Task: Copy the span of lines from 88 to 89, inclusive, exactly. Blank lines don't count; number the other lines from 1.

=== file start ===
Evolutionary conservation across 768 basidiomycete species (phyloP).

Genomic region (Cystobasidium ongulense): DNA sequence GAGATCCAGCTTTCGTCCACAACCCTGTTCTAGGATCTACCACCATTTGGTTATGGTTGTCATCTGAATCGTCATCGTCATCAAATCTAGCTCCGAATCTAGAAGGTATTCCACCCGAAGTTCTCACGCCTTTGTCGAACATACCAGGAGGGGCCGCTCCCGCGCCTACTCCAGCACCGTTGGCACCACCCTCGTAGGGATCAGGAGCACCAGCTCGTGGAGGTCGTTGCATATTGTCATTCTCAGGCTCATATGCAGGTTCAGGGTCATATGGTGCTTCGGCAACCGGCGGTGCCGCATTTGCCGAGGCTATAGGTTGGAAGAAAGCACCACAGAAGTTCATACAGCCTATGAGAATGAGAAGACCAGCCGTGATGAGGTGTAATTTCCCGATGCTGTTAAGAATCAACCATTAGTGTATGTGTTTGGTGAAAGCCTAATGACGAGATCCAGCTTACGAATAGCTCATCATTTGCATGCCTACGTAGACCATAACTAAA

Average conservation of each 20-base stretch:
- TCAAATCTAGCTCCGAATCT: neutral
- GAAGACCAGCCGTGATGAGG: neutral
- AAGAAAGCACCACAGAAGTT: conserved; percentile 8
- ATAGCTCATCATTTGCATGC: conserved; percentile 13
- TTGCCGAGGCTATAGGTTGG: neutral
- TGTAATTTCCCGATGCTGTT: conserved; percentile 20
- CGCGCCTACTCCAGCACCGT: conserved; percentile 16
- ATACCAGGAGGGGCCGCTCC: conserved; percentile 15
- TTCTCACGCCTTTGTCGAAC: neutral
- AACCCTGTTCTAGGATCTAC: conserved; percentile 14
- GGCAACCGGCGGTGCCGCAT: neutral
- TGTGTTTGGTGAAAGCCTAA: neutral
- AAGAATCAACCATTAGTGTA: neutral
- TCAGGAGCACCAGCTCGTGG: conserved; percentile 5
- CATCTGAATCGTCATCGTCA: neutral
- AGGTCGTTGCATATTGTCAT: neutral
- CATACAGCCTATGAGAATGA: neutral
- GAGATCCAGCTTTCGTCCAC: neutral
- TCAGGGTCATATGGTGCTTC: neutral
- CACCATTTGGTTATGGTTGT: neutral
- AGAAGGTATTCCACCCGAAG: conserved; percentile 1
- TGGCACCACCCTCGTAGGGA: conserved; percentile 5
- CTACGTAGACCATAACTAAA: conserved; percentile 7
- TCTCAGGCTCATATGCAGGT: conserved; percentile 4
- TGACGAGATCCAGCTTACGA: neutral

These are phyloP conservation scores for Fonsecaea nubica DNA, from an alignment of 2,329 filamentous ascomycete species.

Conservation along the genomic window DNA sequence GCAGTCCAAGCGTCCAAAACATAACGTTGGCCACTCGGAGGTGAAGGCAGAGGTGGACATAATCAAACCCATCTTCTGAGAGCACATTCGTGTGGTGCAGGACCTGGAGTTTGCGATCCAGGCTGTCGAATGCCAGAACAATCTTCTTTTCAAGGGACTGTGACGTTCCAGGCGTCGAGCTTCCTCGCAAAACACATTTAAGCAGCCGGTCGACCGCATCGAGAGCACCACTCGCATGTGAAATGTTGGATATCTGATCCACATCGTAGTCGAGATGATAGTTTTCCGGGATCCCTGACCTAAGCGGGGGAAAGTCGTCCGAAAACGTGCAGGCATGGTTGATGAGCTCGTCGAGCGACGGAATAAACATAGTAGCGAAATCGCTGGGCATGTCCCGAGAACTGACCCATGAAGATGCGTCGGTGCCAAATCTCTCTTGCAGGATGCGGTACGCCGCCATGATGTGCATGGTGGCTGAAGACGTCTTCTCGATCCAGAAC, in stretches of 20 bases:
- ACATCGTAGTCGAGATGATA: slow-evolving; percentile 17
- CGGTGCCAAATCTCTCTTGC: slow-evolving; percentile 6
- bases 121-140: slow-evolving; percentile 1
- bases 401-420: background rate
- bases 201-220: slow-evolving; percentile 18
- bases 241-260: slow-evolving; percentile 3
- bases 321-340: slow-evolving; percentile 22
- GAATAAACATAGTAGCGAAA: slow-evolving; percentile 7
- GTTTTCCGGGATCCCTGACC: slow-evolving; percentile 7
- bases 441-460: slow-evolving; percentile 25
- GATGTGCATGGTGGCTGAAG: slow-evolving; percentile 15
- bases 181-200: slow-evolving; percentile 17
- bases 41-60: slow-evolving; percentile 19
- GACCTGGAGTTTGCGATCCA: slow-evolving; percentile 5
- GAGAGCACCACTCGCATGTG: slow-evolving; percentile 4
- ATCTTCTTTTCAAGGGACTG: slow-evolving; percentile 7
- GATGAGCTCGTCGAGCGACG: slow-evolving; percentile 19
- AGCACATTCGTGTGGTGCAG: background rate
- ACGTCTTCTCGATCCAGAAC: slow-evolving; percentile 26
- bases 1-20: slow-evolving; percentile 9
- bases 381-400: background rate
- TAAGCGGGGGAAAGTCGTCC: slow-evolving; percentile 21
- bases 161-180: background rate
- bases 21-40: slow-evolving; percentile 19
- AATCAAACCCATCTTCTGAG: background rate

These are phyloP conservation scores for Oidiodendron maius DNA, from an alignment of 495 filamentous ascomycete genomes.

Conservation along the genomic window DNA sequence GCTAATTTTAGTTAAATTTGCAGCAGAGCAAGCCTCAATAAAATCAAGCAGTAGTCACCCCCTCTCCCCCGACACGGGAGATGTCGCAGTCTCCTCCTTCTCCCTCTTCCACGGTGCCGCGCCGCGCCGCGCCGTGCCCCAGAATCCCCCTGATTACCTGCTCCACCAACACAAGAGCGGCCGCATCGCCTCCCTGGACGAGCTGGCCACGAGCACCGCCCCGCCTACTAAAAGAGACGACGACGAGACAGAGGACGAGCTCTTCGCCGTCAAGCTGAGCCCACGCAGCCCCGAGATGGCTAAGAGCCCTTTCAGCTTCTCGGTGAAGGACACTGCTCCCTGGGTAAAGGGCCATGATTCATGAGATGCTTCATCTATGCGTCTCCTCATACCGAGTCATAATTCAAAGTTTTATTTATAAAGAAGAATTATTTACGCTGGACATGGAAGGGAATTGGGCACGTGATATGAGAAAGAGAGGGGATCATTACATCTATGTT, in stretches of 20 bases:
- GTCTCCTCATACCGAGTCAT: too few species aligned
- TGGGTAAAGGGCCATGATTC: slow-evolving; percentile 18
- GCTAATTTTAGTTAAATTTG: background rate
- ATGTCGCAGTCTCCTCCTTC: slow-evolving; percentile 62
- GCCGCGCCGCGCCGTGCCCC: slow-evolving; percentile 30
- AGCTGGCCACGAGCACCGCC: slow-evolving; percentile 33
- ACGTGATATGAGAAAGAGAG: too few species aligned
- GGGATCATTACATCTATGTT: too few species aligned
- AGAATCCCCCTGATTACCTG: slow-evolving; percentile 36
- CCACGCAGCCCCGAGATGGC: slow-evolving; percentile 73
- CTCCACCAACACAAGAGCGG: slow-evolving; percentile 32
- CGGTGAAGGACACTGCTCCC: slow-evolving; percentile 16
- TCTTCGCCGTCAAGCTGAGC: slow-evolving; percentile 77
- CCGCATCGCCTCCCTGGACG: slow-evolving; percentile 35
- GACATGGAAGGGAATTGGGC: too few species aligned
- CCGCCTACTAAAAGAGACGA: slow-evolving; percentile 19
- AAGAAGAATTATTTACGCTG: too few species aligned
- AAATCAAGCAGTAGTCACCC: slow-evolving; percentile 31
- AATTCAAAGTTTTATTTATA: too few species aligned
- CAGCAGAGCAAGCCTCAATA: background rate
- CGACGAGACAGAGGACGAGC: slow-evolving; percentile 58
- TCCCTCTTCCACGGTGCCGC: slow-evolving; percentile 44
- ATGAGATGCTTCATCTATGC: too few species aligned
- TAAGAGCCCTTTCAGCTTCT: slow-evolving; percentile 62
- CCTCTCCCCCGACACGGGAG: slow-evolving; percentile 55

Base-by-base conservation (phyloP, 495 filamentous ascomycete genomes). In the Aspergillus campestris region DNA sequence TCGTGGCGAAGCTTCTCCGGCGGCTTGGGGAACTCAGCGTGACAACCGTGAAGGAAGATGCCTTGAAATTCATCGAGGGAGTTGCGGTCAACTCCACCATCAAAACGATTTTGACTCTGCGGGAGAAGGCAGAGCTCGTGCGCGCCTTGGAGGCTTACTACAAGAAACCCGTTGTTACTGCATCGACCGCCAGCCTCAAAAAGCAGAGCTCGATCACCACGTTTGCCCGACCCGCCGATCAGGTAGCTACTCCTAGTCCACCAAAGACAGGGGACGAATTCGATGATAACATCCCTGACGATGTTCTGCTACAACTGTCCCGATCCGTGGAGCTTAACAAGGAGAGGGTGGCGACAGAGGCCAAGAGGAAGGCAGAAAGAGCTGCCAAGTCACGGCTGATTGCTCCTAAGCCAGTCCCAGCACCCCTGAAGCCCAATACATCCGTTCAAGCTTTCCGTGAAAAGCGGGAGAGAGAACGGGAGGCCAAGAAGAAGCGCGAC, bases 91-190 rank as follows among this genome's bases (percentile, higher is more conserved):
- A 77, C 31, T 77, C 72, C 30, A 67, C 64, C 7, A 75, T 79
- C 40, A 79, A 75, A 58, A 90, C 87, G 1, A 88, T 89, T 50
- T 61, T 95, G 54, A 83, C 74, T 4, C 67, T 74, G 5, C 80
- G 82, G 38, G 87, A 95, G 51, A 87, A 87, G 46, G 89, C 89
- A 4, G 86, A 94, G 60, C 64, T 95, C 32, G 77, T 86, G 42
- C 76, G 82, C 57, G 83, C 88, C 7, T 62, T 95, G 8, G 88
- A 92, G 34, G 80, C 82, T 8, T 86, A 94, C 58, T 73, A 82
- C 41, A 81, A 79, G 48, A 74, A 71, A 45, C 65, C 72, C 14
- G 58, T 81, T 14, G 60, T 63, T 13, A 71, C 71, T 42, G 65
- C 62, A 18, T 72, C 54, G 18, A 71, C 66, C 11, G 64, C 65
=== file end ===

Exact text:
- A 4, G 86, A 94, G 60, C 64, T 95, C 32, G 77, T 86, G 42
- C 76, G 82, C 57, G 83, C 88, C 7, T 62, T 95, G 8, G 88